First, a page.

Last year, I told you Sarah Trent’s college soccer recruiting story. Recruiting specialists told Sarah all through high school that she needed to give up on her D1 soccer dreams. She didn’t listen. Now, she’s starting her sophomore season at New Mexico State University.
Cassandra Herrman: Living her Dreams
This year, I’m going to tell you another story about another player who never gave up on her college soccer dreams. When Cassandra Herrman was thirteen years old, her spine looked like this:
Every coach and every doctor told her she would never be able to live an athletic lifestyle, much less play college soccer. At thirteen, most future college soccer players are taking unofficial visits and racking up verbal offers. Cassandra, however, was in the ICU after a surgery that fused together TWELVE vertebrae in her back.
Cassandra zoomed through the hospital halls in her wheelchair with a cape flying behind her. Once she got home, she had to re-learn how to walk with her newly fused spine. After a few weeks with a walker, she was ready to walk unassisted. She eventually worked up to a jog, then a run. Then SOCCER!
Her spine now looks like this:
Even though she was playing top-level club soccer, coaches and doctors still tried to keep her expectations reasonable. Her dream of college soccer was impossible according to all of those experts and adults. Cassandra, though, knew the impossible was definitely possible for her.
“You stand so straight. What’s wrong with you?”
At one recruiting session, a college coach scoffed and told her, “You have awkward posture. You stand so straight. What’s wrong with you?” Cassandra explained her spinal fusion, and the coach passed. That coach wasn’t the only rejection. As her high school years progressed, offers weren’t coming.
Cass told me, “Several college coaches I’ve been interested kept saying I’m ‘awkward,’ but little did they know I couldn’t control my awkwardness and my posture. But that doesn’t change how I play!”
Just before her senior year began, with her soccer hitting her stride and her back feeling great, she went on a visit to Cal State Bakersfield. After some great showings at showcase tournaments, Coach Vecchio offered Cassandra a place in his 2019 recruiting class. Cassandra only visited schools that have Pre-med programs. Her dream of becoming an anesthesiologist would not take a back seat to any college soccer offer. Cal State Bakersfield has a highly respected Pre-med and Biological Science program. Coach Vecchio, unlike some D1 coaches, is supportive of his players taking on strenuous “hard science” majors. Cassandra committed to be a ROADRUNNER.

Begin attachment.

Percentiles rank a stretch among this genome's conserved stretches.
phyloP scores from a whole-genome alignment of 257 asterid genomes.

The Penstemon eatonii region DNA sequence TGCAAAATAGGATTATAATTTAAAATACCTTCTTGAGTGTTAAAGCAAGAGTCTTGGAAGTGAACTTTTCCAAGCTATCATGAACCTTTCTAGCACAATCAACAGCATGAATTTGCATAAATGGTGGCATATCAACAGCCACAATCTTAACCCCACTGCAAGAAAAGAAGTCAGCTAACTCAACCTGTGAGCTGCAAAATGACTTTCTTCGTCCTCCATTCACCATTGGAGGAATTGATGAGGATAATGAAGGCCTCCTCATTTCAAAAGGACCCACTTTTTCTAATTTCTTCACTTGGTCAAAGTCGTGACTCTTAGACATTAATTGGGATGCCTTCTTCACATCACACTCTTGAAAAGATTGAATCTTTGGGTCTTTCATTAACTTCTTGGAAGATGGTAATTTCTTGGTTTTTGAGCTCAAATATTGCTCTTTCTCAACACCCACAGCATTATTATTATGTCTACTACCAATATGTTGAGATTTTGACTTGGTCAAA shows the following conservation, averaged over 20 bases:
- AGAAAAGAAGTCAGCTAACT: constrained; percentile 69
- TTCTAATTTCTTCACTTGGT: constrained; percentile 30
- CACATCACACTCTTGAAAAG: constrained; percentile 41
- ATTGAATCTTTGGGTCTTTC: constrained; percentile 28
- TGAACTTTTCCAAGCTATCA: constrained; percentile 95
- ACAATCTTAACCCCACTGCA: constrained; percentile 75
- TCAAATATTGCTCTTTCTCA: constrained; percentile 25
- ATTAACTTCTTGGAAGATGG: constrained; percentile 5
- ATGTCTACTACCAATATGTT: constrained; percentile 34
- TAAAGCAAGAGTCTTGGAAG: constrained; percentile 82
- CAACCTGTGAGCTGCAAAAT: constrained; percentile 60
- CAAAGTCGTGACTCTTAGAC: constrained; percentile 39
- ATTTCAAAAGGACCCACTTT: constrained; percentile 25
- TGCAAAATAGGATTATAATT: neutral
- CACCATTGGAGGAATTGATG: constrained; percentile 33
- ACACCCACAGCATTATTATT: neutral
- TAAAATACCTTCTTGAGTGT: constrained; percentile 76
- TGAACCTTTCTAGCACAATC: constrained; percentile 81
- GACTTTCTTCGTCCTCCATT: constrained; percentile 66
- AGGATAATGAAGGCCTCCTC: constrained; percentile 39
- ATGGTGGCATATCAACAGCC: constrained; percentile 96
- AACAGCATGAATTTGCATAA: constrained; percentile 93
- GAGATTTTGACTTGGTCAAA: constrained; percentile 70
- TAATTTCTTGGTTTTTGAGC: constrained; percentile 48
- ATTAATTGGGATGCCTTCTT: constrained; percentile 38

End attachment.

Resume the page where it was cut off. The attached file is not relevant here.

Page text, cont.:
Her final doctor appointment with her surgeon was July 25th before reporting to Cal State Bakersfield for her first D1 pre-season. Cassandra’s mom was there with her and told me, “Her doctor shed a tear when she told him that she’s D1 bound and has zero issues with her back!”
With her doctor’s note in hand, clearing her completely to play college soccer, Cassandra reported to Cal State Bakersfield on August 5th. The Roadrunners had their first pre-season exhibition on August 13th against The Masters University. “Cass” came in as a sub during the 5-0 Roadrunner win as mom and dad watched from the stands through streaming tears.
“This season is going awesome!”
Cass shared, “This season is going awesome! I’m bonding amazingly with the team and I’m super excited for this team’s future and I’m hopeful and still determined to have a large part in this team’s success”
Christina Herrman, Cassandra’s mom, is understandably proud of her daughter. She’s more interested, though, in telling her daughter’s story so that other families in similar situations can know that goals can be achieved despite physical obstacles.
“She never doubted herself.”
“I would say I can’t believe it, because she was told no so much. But I know Cass. She never doubted herself. Cass knew this was possible, and she never let the naysayers get her down. She just worked harder. I want other families to know that physical barriers can be overcome. Don’t give up on your dreams, and don’t let people say you can’t make it.”